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Fashion conscious meets eco-conscious

Scarves on display at new Squamish eatery, The Joinery
Local woman, Chantale Walker, models scarve by Clare Hodgetts.

Local photographer and business owner, Clare Hodgetts, has teamed up with some of Canada’s top nature photographers to help create a collection of eco-friendly, limited-edition prints on scarves to help raise money for charities across Canada.

She and 14 other photographers (one from each province and territory, and an artist from Haida Gwaii), are part of this year’s InFocus project, run by her lifelong friend and CEO of Ethical Profiling and Econic Apparel, Kemp Edwards.

Each was asked to create a single, quintessential image that captured the beauty of the area in which they lived, which were then printed on 15 unique scarves with a print run of just 100 for each design.

“Each scarf tells a story,” explained Edwards.

Images range from sunrise in Newfoundland and Labrador, to tumbling waves in Nova Scotia, and B.C.’s own magificant Mount Assiniboine Provincial Park taken by multi-award-winning photographer, Chris Collacott.

Hodgetts, who also co-founded InFocus, chose a floral design for her image. 

“I was trying to think of something that tied the whole of Canada together, and flowers are in every corner of Canada. The colours also really pop on a scarf.”

Not only are the scarves wearable art, Edwards said, they’re also made entirely from recycled plastic bottles.

“People are amazed by them when they see them,” said Hodgetts. “Partly, they’re drawn in by the imagery…but once they see and feel how soft and silk-like they are, it’s hard to believe they’re made from recycled pop bottles.”

Edwards spent a great deal of time developing a fabric that would print well and do the photography justice.

The level of detail on the scarves is incredible, said Hodgetts.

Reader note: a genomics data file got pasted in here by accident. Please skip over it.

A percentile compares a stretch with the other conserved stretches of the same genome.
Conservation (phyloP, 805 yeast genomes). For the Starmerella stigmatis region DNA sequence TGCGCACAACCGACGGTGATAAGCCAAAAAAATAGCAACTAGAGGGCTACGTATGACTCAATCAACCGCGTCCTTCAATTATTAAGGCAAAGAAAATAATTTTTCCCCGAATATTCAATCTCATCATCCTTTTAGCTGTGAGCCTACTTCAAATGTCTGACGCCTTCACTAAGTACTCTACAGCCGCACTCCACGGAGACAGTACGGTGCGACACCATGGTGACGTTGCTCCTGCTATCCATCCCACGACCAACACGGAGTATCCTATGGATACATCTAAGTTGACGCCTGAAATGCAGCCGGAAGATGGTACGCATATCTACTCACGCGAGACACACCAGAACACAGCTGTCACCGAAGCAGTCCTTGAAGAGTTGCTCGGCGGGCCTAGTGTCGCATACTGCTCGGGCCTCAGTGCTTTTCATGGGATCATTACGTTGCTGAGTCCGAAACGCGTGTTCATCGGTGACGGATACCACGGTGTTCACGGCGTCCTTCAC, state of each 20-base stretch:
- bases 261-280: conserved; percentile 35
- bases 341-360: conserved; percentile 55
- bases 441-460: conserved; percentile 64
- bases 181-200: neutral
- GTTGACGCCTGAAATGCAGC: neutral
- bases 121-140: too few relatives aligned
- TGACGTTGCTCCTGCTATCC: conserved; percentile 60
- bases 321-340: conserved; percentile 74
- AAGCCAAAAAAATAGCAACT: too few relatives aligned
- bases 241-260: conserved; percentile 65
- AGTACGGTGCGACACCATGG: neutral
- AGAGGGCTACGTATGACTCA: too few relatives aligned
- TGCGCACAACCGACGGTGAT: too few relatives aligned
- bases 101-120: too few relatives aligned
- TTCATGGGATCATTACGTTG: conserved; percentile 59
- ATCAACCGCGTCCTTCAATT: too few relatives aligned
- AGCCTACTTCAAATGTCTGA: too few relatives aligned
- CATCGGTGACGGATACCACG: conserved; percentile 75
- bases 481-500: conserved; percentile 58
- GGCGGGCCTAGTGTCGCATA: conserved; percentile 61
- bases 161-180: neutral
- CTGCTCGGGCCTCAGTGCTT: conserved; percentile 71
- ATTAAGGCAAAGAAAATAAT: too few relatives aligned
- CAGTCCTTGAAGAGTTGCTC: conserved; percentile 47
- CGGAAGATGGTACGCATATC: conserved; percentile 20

“Whether it’s rocks, the ocean, ripples on water, needles on trees, it’s not just a blur; the image is clear right down to the smallest detail.”

The scarves appeal to all ages, according to Edwards. “We’ve had both men and women of all ages buying them from 17 years-old up to 70 years old.”

Some people even choose to hang them on their walls as art. Which is exactly what Hodgetts will be doing in the next few weeks at one of Squamish’s newest restaurants.

“I’m currently framing four of the scarves for The Joinery, which will look like large pieces of artwork hanging on their walls for people to see.” 

This is the second year of the InFocus project—the first of which raised $13,000  for Canadian charities.

Edwards’ goal this year was to create a product with a story, that would raise more money for charity than a single donation.

“If I had $5,000 to give away to a charity but could instead use that to build $15,000 worth of product and give that to charity, I get to triple my opportunity to give. That was the impetus of the InFocus project.”

Each photographer has chosen a different charity ranging from those supporting children and troubled youth, to charities with a conservation focus.

For details about the charities, to view all the designs or to purchase a scarf, visit